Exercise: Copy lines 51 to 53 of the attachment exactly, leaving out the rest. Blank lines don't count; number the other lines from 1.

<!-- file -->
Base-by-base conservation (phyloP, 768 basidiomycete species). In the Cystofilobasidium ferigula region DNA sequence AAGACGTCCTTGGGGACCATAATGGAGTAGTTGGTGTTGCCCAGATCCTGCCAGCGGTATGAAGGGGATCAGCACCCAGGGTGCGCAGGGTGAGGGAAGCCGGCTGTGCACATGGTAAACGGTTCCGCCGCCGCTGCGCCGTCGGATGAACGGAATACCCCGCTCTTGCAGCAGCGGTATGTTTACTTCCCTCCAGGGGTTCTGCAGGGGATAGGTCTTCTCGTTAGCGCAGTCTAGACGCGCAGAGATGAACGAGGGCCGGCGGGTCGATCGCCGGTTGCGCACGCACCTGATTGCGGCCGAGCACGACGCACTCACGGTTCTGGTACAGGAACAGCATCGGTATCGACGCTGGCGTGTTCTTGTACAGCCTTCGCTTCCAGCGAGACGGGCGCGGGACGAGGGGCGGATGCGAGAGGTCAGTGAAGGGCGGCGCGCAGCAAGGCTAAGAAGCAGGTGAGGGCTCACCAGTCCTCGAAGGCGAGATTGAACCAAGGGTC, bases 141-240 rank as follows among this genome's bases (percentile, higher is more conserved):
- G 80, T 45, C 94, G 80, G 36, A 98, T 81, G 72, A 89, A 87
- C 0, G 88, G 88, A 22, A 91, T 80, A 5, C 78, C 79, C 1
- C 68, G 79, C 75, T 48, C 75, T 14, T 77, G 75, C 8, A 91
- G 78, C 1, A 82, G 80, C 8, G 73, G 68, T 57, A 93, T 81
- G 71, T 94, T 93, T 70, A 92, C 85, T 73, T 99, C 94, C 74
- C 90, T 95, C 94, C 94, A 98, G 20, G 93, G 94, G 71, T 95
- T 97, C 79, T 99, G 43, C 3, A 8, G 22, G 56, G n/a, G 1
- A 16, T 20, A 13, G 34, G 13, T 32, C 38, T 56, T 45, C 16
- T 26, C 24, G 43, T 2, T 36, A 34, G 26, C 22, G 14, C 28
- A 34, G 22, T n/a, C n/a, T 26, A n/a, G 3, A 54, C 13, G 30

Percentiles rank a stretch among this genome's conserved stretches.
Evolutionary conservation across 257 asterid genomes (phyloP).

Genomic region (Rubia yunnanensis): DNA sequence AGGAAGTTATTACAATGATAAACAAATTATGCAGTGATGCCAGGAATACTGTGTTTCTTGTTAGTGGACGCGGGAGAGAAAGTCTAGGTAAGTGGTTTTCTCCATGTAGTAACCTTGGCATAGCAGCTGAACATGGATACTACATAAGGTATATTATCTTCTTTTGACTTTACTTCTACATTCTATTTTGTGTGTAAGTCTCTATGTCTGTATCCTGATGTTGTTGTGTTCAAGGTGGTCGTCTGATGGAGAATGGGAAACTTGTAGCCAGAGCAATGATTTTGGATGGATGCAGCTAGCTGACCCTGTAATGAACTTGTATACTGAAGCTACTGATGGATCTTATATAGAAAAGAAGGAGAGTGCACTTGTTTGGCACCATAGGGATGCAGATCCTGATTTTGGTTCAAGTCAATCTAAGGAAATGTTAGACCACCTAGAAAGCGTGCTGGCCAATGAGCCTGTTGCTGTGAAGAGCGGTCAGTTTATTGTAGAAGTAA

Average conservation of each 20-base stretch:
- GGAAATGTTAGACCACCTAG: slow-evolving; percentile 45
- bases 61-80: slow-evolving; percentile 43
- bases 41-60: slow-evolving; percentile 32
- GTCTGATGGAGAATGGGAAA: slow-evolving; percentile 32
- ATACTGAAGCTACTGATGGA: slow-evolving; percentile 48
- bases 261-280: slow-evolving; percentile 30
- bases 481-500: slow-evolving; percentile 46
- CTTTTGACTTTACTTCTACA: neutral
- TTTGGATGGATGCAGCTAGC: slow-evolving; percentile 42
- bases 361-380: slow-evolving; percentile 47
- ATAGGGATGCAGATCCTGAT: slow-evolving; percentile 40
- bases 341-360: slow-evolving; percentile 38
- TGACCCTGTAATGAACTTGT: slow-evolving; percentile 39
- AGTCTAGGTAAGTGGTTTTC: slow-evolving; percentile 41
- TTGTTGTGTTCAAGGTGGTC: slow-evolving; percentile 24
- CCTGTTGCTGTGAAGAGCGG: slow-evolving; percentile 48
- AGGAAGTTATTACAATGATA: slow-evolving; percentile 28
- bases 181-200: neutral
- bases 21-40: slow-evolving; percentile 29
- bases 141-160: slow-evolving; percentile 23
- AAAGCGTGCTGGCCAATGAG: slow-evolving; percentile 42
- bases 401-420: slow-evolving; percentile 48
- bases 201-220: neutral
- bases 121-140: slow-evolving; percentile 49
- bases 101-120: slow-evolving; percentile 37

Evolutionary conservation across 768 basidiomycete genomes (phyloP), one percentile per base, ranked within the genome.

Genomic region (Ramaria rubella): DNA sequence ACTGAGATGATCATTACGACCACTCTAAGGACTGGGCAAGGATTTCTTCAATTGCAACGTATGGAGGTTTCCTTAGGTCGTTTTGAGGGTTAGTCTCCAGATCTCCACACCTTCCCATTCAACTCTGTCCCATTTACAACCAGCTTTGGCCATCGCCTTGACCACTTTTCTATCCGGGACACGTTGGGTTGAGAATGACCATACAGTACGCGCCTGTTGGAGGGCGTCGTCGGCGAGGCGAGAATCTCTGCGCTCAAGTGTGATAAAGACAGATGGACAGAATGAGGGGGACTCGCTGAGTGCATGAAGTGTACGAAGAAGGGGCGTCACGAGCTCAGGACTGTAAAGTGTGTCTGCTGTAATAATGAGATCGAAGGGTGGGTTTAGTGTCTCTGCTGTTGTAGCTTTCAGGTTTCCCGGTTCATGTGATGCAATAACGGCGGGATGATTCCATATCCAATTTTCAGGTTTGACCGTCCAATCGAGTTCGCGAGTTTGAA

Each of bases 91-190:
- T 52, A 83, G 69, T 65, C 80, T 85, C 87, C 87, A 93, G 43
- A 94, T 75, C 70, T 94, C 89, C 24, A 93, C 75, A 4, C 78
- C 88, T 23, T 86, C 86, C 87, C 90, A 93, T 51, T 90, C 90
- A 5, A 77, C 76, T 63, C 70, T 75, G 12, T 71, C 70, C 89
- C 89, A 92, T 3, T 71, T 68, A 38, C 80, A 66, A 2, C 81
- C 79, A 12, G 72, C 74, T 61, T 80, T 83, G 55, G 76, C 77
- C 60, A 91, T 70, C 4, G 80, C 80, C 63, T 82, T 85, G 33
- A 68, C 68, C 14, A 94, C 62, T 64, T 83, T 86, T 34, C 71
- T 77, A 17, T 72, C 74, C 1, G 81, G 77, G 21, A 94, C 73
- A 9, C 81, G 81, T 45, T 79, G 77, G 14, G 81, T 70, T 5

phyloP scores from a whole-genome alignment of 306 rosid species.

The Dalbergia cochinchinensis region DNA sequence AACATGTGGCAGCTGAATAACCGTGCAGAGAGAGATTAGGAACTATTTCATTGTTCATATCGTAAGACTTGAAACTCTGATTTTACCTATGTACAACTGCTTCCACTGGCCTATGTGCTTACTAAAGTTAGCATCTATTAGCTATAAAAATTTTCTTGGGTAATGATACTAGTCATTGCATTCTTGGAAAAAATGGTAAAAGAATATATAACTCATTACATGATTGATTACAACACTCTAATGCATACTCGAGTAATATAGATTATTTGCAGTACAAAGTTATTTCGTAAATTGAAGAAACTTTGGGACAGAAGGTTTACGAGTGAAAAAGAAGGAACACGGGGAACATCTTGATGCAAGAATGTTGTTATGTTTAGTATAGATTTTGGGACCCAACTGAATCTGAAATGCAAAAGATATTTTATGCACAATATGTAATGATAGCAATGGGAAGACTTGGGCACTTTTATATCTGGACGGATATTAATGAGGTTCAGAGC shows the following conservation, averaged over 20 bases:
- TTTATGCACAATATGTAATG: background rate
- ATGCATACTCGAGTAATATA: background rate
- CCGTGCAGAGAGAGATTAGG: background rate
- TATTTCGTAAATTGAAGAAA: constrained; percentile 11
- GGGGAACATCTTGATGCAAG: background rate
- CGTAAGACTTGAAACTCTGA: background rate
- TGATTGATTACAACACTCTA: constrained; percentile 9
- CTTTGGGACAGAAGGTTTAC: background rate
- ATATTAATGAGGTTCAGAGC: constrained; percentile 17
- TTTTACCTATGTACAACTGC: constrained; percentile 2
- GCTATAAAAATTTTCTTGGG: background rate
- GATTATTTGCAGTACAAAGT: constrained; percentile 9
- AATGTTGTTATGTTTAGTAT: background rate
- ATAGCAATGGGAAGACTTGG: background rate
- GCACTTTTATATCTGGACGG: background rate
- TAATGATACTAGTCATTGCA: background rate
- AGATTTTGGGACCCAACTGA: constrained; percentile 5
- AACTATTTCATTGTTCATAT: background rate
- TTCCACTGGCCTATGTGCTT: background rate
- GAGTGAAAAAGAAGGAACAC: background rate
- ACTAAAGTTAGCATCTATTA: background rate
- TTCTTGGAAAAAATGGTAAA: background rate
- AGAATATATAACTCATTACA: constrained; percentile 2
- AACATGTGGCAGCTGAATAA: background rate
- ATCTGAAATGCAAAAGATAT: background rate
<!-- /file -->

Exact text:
- A 68, C 68, C 14, A 94, C 62, T 64, T 83, T 86, T 34, C 71
- T 77, A 17, T 72, C 74, C 1, G 81, G 77, G 21, A 94, C 73
- A 9, C 81, G 81, T 45, T 79, G 77, G 14, G 81, T 70, T 5